Tuesday, 8 January 2013

Influence of Muslim Scientists on European Science

Contributing to the growth of European science was the major search by European scholars for new learning which they could only find among Muslims, especially in Islamic Spain and Sicily. These scholars translated new scientific and philosophical texts from Arabic into Latin.

One of the most productive translators in Spain was Gerard of Cremona, who translated 87 books from Arabic to Latin, including Mohammad ibn Musa-al Khwarizmi's on Algebra and Almucabala, Jabir ibn Aflah's Elementa Astonomica, al-kindi's on Optics, Ahmed ibn Mohammad ibn kathir al- Farghani's On Elements of Astronomy on the Celestial Motions, al-Farabi's on the Classification of the Sciences, the chemical and medical works of Razi, the works of Thabit ibn Qurra and Hunayn ibn Ishaq, and the works of Arzachel, jabir ibn Aflah, the Banu Musa, Abu Kamil Shuja ibn Aslam, Abu Al-Qasim, and ibn al Haytham ( including the Books of Optics).

Other Arabic works translated into Latin during the 12th Century include the works of Mohammad ibn Jabir-al- Harrani, Al-Battani and Mohammad ibn Musa al Khwarizmi ( including The Compendious Book on Calculation by Completion and Balancing), the works of Abu al-Qasim ( including the al-Tasrif), Mohammad al-Fazari's Great Sindhind ( based on the surya siddhanta and the works of Brahmagupta), the workds of Razi and Avicenna ( including The Book of Healing and The Canon of Medicine), the works of Averroes, the works of Thabit ibn Qurra, al-Farabi, Ahmed ibn Mohammad ibn Kathir al- Farghani, Hunayn ibn Ishaq, and his nephew Hubaysh ibn al-Hasan, the works of al-Kindi, Abraham bar Hiyya's Liber embadorum, ibn Sarabi's ( Serapion Junior) De Simplicibus, the works of Qusta ibn Luqa, the works of Maslamah ibn Ahmed al-Majriti, Jafar ibn Mohammad Abu Mashar al-Balkhi, and al-Ghazali,the works of Nur-Ed- Din Al Betrugi, including on the Motions of Heavens, Ali ibn Abbas al-Majusi's medical encyclopedia , The Complete Book of the Medical Art, Abu Mashar's Introduction to Astology, the works of Maimonids, ibn Zezia ( Byngezia), Masawaiyh, Serapion, al-Qifti, and Albethar.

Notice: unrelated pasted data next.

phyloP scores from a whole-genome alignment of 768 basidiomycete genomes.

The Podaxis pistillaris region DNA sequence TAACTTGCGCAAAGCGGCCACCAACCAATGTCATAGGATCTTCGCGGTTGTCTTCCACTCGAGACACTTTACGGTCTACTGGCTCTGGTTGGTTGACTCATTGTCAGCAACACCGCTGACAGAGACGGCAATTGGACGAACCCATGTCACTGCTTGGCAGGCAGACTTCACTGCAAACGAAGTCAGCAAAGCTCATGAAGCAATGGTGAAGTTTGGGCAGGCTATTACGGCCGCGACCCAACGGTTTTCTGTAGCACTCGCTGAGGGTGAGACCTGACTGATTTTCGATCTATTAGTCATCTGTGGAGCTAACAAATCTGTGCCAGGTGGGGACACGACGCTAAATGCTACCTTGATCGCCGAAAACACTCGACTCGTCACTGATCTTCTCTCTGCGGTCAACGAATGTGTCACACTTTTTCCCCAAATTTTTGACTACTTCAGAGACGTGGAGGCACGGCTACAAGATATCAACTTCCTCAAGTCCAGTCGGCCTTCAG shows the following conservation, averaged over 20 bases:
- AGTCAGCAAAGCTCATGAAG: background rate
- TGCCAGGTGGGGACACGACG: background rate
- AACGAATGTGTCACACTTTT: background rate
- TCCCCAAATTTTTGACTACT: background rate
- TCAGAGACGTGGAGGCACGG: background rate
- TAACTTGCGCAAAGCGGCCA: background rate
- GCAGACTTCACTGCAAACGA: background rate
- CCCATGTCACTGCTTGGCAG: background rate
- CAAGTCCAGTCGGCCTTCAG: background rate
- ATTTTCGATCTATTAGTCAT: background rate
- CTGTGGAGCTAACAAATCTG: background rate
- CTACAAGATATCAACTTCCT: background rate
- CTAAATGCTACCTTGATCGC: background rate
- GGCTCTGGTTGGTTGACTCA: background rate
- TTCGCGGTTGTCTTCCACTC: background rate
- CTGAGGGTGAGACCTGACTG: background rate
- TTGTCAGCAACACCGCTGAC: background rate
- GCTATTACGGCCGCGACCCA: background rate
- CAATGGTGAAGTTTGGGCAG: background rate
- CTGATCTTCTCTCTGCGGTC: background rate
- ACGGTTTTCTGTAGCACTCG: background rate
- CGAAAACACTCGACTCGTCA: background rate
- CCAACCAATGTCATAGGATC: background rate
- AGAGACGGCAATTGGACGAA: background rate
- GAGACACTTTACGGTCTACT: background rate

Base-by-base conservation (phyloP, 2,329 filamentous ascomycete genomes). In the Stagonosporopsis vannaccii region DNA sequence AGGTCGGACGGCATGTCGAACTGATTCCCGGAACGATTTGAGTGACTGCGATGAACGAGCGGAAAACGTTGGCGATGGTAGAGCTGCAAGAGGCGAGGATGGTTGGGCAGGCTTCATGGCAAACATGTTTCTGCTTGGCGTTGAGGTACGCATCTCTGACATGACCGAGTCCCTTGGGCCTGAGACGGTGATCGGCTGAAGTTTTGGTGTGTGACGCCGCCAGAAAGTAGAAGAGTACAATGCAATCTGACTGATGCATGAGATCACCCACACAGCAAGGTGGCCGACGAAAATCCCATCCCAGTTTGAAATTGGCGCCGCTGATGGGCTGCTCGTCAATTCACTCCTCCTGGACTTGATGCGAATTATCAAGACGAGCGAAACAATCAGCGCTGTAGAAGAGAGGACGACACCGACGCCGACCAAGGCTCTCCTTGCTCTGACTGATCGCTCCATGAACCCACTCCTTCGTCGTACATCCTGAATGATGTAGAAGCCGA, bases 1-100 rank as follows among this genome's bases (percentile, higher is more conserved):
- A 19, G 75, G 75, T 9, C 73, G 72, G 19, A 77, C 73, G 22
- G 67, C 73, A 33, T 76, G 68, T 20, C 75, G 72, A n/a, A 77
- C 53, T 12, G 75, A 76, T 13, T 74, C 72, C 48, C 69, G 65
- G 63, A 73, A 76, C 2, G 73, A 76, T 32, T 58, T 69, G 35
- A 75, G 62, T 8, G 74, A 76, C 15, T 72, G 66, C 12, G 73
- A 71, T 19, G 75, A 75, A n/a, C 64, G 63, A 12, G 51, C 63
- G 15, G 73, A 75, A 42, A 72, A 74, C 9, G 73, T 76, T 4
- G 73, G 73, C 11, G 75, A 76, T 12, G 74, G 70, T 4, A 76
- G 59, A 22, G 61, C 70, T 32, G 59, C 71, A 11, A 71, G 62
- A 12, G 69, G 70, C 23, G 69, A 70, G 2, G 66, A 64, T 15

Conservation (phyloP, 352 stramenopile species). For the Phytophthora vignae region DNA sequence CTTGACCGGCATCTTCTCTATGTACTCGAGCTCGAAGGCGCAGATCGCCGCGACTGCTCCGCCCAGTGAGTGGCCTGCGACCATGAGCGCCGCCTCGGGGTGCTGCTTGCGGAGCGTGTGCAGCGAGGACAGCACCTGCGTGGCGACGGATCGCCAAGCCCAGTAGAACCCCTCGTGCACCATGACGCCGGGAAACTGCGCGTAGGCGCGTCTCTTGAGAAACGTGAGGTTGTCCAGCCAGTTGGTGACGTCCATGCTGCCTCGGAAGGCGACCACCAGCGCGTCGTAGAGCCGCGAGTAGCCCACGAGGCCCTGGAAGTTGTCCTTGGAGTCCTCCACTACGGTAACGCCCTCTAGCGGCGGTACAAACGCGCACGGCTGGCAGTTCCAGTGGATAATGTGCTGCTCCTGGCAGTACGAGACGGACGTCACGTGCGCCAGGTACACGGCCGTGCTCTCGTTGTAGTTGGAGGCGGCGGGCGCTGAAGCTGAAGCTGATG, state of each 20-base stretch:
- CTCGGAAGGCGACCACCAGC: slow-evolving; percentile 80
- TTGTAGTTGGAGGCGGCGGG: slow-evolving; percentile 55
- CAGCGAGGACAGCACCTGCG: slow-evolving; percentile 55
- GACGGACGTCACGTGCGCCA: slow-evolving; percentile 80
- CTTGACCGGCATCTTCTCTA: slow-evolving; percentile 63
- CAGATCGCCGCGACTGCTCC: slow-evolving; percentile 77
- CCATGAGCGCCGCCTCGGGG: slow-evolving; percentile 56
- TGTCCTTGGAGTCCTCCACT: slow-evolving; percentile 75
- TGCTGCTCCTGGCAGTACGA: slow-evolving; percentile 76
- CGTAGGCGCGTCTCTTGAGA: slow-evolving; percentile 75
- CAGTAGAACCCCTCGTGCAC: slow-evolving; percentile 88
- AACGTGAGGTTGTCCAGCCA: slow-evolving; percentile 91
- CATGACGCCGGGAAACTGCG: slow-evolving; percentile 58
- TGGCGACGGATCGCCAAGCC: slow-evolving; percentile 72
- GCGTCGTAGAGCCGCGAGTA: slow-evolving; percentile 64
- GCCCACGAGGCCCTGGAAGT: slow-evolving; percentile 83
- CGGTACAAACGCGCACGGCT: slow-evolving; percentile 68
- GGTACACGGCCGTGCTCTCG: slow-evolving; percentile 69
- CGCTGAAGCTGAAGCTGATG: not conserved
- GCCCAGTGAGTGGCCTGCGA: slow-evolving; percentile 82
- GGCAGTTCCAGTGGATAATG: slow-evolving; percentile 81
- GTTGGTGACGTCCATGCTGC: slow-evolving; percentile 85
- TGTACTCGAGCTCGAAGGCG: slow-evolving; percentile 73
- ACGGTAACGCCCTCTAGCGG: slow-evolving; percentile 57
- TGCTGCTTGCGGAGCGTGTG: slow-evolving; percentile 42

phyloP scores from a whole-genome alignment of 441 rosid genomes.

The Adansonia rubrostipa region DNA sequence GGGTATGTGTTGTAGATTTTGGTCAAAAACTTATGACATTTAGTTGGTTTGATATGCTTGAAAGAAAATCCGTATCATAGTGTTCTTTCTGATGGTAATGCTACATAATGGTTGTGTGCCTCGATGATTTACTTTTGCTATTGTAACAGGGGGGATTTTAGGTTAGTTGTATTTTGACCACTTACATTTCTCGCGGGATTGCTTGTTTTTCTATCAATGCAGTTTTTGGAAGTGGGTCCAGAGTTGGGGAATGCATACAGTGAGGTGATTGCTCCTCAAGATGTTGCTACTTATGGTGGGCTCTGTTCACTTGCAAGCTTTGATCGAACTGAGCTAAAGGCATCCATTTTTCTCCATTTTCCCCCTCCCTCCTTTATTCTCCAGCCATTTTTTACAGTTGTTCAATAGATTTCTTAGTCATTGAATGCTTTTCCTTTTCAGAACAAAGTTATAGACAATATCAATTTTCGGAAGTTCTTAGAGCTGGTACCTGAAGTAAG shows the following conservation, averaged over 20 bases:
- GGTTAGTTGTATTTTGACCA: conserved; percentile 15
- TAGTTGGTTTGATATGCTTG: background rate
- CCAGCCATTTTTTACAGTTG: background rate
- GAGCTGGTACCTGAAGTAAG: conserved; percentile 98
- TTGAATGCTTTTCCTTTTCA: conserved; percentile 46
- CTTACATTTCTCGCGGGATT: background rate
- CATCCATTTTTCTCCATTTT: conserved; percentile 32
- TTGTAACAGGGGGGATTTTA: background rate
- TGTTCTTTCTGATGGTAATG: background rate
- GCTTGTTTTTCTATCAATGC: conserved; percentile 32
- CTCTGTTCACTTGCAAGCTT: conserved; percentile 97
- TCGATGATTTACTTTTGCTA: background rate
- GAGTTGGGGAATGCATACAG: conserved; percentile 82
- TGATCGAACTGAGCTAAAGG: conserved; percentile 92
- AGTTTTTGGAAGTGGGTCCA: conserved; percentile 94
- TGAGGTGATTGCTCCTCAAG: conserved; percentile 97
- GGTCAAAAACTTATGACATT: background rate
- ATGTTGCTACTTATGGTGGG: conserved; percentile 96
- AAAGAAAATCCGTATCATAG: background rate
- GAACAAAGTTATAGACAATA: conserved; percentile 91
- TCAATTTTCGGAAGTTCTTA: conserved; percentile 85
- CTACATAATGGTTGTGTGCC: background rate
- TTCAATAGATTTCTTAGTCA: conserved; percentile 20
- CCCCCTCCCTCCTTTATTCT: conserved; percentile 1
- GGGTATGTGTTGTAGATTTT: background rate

Abu Kamil Shuja ibn Aslam's Algebra, the chemical works of Geber, and the De Proprietatibus Elementorum, an Arabic work on Geology written by a Pseudo-Aristotle. By the beginning of the 13th Century, Mark of Toledo Translated the Quran and various medicals works.

Fibonacci presented the first complete European account of the Hindu-Arabic numeral system from Arabic sources in his Liber Abaci (1202), Al-Khazini's Zij as- Sanjari was translated into Greek by Gregory Choniades in the 13th century and was studied in the Byzantine Empire. The astronomical corrections to the Ptolemaic model made by al-Battani and Averroes and the Ptolemaic models produced by Mo-ayyeduddin Urdi ( Urdi lemma ), Nasir al-Din al-Tusi ( Tusi-couple) and ibn al-shatir were later adapted into the Copernican heliocentric model. Al-Kindi's ( Alkindus) law of terrestrial gravity influenced Robert Hooke's law of celestial gravity, which in turn inspired Newton's law of universal gravitation. Abu al-Rayhan al-Biruni's Tarikh al Hind and Kitab al-qanun al-Masudi were translated into Latin as Indica and Canon Masudicus respectively, ibn al-Nafis' Commentary on Compound Drugs was translated into Latin by Andrea Alpago ( d. 1522), who may have also translated ibn al-Nafis' Commentary on Anatomy in teh Canon of Avicenna, which first described pulmonary circulation and coronary circulation, and which may have had an influence on Michael Servetus, Realdo COlombo and William Harvey.

Translations of the algebriac and geometrical works of ibn al-Haytham, Omar Khayyam and Nasir al-Din al Tusi were later influential in the development of non-Euclidean geometry in Europe from the 17th century. ibn Tufail's Hayy ibn yaqghan was became " one of the most important books that heralded the scientific Revolution". ibn al-Baitar's Kitab al-jami fi al-Adwiya al-Mufrada also had an influence on the European Botany after it was translated into Latin in 1758.

No comments:

Post a Comment